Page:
Homeland Security Watch

News and analysis of critical issues in homeland security

July 12, 2009

Late Sunday retrospective

Filed under: General Homeland Security — by Philip J. Palin on July 12, 2009

Some recent homeland security stories that we have been watching, but not finding time to write about:

$42.9 billion HS appropriations approved by Senate

“The Senate on Thursday approved a wide-ranging $42.9 billion measure to pay for improving U.S. border security, clamp down on illegal immigration and beef up cyber security in fiscal 2010. The Senate voted 84-6 for the annual spending bill funding the Department of Homeland Security for the year starting October 1, and now lawmakers must work out differences with a $42.6 billion version of the bill that passed the U.S. House of Representatives last month.” (More from Reuters)

Shabbab connection attracts lots of attention

“An examination by The New York Times, based on interviews with close friends and relatives of (several Somali-American) men, law enforcement officials and lawyers, as well as access to live phone calls and Facebook messages between the men and their friends in the United States, reveals how a far-flung jihadist movement found a foothold in America’s heartland.” (More from the New York Times, this was the most prominent story on the Sunday frontpage). 

Napolitano pushes focus on bad guys

“Homeland Security Secretary Janet Napolitano imposed strong new standards on Friday for a federal program that lets local police enforce immigration laws, saying the priority is catching and deporting dangerous criminals in the country illegally, not going after illegal immigrants who commit minor offenses.”  (More from the Arizona Republic and from DHS)

Really bad guys launch coordinated attack on Mexican police

Gunmen have launched a string of attacks on federal police bases in Mexico, killing five people. At least six cities were hit – all in the western Michoacan state, a stronghold of Mexico’s drug cartels. Three police officers and two soldiers are reported to have been killed when the attackers, armed with grenades and assault rifles, opened fire. (More from the BBC)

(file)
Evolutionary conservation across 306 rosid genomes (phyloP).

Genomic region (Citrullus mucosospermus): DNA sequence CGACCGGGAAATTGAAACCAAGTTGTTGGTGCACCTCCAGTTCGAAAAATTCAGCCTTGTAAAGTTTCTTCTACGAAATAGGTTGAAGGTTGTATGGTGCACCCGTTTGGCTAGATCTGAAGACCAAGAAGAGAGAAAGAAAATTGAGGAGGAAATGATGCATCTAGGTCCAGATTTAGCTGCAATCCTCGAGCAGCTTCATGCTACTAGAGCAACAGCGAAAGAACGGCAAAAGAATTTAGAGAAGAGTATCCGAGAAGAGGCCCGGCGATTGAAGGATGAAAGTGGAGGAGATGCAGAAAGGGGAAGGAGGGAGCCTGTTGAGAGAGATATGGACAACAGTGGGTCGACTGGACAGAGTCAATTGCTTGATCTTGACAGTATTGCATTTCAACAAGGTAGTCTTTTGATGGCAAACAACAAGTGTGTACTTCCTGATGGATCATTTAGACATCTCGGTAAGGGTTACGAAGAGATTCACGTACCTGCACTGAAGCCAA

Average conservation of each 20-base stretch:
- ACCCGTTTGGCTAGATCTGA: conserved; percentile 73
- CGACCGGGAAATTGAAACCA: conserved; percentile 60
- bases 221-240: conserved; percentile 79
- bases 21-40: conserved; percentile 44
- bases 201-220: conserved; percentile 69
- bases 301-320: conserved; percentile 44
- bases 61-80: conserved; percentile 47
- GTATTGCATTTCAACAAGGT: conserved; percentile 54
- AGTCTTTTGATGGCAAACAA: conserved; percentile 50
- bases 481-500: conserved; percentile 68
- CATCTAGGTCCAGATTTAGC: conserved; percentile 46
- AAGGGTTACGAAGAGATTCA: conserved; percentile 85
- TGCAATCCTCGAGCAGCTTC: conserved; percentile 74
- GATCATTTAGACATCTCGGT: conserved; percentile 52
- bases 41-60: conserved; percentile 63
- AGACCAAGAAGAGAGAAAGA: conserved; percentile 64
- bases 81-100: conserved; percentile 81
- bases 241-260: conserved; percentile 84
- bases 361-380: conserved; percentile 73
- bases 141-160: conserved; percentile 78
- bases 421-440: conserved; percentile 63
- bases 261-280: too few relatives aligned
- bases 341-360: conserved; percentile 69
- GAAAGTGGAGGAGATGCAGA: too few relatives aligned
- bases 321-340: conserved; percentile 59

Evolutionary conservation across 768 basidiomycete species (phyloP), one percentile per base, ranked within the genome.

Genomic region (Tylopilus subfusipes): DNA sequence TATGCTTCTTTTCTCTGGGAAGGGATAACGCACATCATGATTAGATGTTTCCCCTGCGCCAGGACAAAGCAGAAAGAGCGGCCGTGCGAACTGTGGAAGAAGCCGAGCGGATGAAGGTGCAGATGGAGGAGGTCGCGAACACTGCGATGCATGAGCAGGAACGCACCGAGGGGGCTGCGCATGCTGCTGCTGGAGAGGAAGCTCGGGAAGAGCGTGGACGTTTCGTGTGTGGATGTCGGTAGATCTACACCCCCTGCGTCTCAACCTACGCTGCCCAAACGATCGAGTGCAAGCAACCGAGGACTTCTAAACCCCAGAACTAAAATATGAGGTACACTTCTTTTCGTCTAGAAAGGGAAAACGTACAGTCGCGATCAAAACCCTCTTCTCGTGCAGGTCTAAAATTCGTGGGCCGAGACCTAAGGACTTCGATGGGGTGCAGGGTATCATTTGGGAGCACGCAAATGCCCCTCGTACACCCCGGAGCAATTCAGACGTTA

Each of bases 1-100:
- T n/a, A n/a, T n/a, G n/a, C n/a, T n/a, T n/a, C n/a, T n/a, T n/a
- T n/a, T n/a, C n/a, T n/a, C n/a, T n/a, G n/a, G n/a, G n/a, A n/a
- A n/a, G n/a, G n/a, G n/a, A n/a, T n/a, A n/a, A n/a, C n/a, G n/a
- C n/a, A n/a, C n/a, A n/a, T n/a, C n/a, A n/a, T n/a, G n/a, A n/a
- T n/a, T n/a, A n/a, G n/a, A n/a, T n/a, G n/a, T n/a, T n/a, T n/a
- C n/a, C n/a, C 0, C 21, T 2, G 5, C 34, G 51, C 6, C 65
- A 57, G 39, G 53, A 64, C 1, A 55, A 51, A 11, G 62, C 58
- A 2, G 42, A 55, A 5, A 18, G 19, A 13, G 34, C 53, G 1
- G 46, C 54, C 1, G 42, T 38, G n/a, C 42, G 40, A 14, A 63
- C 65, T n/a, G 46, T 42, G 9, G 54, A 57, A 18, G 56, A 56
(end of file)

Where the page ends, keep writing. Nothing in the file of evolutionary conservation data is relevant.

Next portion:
While battles rage on several fronts across Pakistan

“Three Pakistan soldiers and 14 Taliban fighters were killed as Islamabad pushed its massive assault against militants in the northwest, officials said Sunday.”  (More from DAWN)

And tens of thousands of refugees begin to head home

“Crammed into rickety vans with electric fans and sacks of flour roped to the roof, the first of the two million displaced people have begun returning to their homes after the army said it had expelled Taliban militants from most of their strongholds.” (More from DAWN)

Not exactly the homemade ice cream and fireflies that I remember so clearly from summer Sunday evenings a half-century ago.

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5 Comments »

Comment by William R. Cumming

July 12, 2009 @ 4:46 pm

Some tough situations all around. Hey let’s hope the DHS approprs bill gets through conference before Labor Day. The fact that DHS has had a separate approp bill has allowed it to survive many other disasters in my opinion.

Comment by Arnold Bogis

July 12, 2009 @ 4:55 pm

If I can add another, FEMA got that much stronger with the nomination of current Boston EMS Chief Richard Serino as Deputy Administrator.

http://www.boston.com/news/local/massachusetts/articles/2009/07/10/city_ems_chief_tapped_for_number_two_post_at_fema/

Comment by Philip J. Palin

July 12, 2009 @ 5:29 pm

Arnold:

You’re too quick for me. I went to walk the dog on a late Sunday, intending to do a post on Serino when I returned, and you beat me to it. Thanks.

Phil

Comment by Arnold Bogis

July 12, 2009 @ 6:17 pm

No need to thank me, as I have to admit to personal bias. I’ve been fortunate to work with Chief Serino in a past project, so I’ve been a fan for a while.

In terms of his potential impact at FEMA I believe it is twofold. First, the obvious background in the medical aspect of disasters. It seems to me there have been plenty of doctors involved in homeland security (however any of us would like to define it) but not many with a deep background in the pre-hospital care side of things. And if I would have to guess, out of hospital care (whether by paramedics or nurses and doctors at temporary and improvised facilities) will be of major importance in the next catastrophe that totally overwhelms existing systems.

And second, here in Boston Chief Serino has been a major proponent of working not only with other public safety and medical entities, but the private sector and non-traditional partners during the yearly big activities (i.e. Boston Marathon, 4th of July, First Night, etc.) as well as special events (i.e. the 2004 DNC). This outlook is vital to improving preparedness, response, and recovery across the spectrum of relevant federal agencies.

Comment by William R. Cumming

July 13, 2009 @ 4:04 am

INteresting choice for a Deputy for Fugate. I also not that the DHS Chief Medical Officer operation has crossed the 125 FTE mark which to me is substantial investment in medical issues for DHS. Hoping both actions will reduce stove-piping that exists between HS/EM/PH and DHS and HHS/CDC! Maybe and maybe not. Time will tell.

Pandemic Flu operation is great example of what might occur and problems of integrating medical and public health world with HS and EM.

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